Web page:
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Instructors and Teachers of Persons with Disabilities

What they do?

Instructors and teachers of persons with disabilities perform some or all of the following duties:

A. Instruct students who are blind or visually impaired in reading and writing Braille and in the use of special equipment

B. Instruct students who are deaf or hearing impaired in lip-reading, finger spelling and sign language, according to individual communication needs

C. Instruct students who are hearing impaired in formation and development of sounds for speech using hearing aids and other devices

D. Instruct individuals with physical disabilities and their families in the use of rehabilitative techniques, prosthetic devices, wheelchairs and other equipment designed to minimize the effects of a disability

E. Assist individuals with intellectual impairments and physical disabilities to develop life skills, and provide job training and support.

Where they find work?

1. Health care and social assistance - 50.0%
2. Educational services - 45.0%

What education do I need?

1. To work as an instructor or teacher of persons with disabilities, you usually need a bachelor's degree in special education or a related field such as psychology or social work. In some instances, a community college diploma and appropriate experience may replace a university education.

2. You must finish an appropriate training program in rehabilitation or special education.

3. To be a teacher working in public schools, you need a provincial/territorial teaching certificate.

4. To be an instructor of persons who are blind, you need certification by the Canadian National Institute for the Blind.

5. Many recent entrants have a community college diploma, and almost 2 in 5 have an undergraduate university degree.

High School Subject that will help:

1. Social Studies
2. English (Communication)
3. A Second Language
4. Biology

What can you expect to make:

The average hourly wages for Instructors and Teachers of Persons with Disabilities is $23.40/HR, which is close to the average for occupations in the social science, education, government service and religion and are above average for all technical, professional, and skilled occupations. These wages grew at an average rate from 2002 to 2004.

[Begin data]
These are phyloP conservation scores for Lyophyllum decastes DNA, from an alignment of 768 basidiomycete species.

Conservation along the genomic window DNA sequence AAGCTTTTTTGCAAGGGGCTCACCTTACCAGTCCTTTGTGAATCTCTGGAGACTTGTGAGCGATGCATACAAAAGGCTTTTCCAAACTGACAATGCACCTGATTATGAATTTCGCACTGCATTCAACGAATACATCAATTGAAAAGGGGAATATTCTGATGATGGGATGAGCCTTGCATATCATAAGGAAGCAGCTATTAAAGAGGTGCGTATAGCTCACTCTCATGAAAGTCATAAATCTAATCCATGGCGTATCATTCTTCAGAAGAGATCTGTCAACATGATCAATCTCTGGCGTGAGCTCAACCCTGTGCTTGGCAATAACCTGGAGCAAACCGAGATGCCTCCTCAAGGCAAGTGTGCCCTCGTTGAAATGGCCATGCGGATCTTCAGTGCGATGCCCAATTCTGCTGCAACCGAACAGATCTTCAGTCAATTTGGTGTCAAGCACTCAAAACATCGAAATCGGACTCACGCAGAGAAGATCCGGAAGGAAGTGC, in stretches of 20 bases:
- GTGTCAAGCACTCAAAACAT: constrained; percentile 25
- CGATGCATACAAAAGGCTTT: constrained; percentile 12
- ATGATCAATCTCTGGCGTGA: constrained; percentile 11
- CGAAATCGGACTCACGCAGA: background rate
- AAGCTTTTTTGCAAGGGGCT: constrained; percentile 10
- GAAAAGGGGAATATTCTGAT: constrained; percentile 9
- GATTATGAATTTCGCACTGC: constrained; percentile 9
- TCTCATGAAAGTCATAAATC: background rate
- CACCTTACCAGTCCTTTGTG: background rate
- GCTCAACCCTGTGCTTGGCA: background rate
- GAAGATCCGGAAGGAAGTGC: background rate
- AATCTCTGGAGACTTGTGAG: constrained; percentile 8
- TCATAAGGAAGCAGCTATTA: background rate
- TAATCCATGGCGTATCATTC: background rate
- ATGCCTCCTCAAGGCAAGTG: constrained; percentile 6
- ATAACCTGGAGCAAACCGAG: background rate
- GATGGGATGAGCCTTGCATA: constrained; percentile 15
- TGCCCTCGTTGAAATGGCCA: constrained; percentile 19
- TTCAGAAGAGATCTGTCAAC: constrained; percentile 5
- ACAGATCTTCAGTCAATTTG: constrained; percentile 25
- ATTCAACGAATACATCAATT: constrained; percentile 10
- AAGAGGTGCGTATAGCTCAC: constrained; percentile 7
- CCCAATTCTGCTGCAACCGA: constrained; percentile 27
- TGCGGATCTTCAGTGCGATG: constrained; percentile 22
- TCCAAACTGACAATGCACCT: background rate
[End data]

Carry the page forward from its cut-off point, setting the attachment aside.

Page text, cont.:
Average Wage

Instructors and Teachers of Persons with Disabilities wages

Expected Wage by Age

Instructors and Teachers of Persons with Disabilities Wage By Age

Unemployment:

2% of Instructors and Teachers of Persons with Disabilities are unemployed. This rate is close to the average for technical, professional, and skilled occupations.

Unemployment

Instructors and Teachers of Persons with Disabilities Unemployment

Trends in Unemployment

Instructors and Teachers of Persons with Disabilities Trends in Unemployment

Current Job Outlook:

The job outlook for Instructors and Teachers of Persons with Disabilities is considered Average because:

1. Employment grew at a below-average rate.

2. Hourly wages ($23.40) are close to the average ($18.07), and the rate of wage growth is close to the average.

3. The unemployment rate (2%) is close to the 2004 average (7%).

Future Job Prospects:

Your job outlook will continue to be Average because:

1. The employment growth rate will likely be above average.

2. Although the retirement rate will likely be average, the number of retiring workers should contribute to job openings.

3. The number of job seekers will likely exceed the number of job openings.

Highest Concetration:

The highest concentrations (per 10,000 people) of Instructors and Teachers of Persons with Disabilities are found in Ontario and British Columbia while the lowest concentrations are in Quebec and Newfoundland.

Unionization Rate:

The unionization rate (91%) is above the average (32%) for all occupations.

Useful Experience:

1. Interpersonal skills

2. Client/customer needs assessment

3. Facilitation skills

Part Time Workers

Instructors and Teachers of Persons with Disabilities Part Time Workers

Part time workers:


25% of Instructors and Teachers of Persons with Disabilities are employed only on a part-time basis. There were 11,800 workers employed in these occupations in 2004, a decrease of 58% since 1997.

Age Demographics

Instructors and Teachers of Persons with Disabilities Age Demographics

Age Demographics:


The retirement rate to 2009 will likely be average influenced by a similar-to-average retirement age (62).

Self Employed

Instructors and Teachers of Persons with Disabilities Self Employed

Self Employed:


Roughly 1% of Instructors and Teachers of Persons with Disabilities are self-employed. This is considered Below average for the industry as a whole.

Men vs Women

Instructors and Teachers of Persons with Disabilities Men vs Women

Men vs Women:


60% of the individuals employed as Instructors and Teachers of Persons with Disabilities are women. Compared to other industries, this is Average.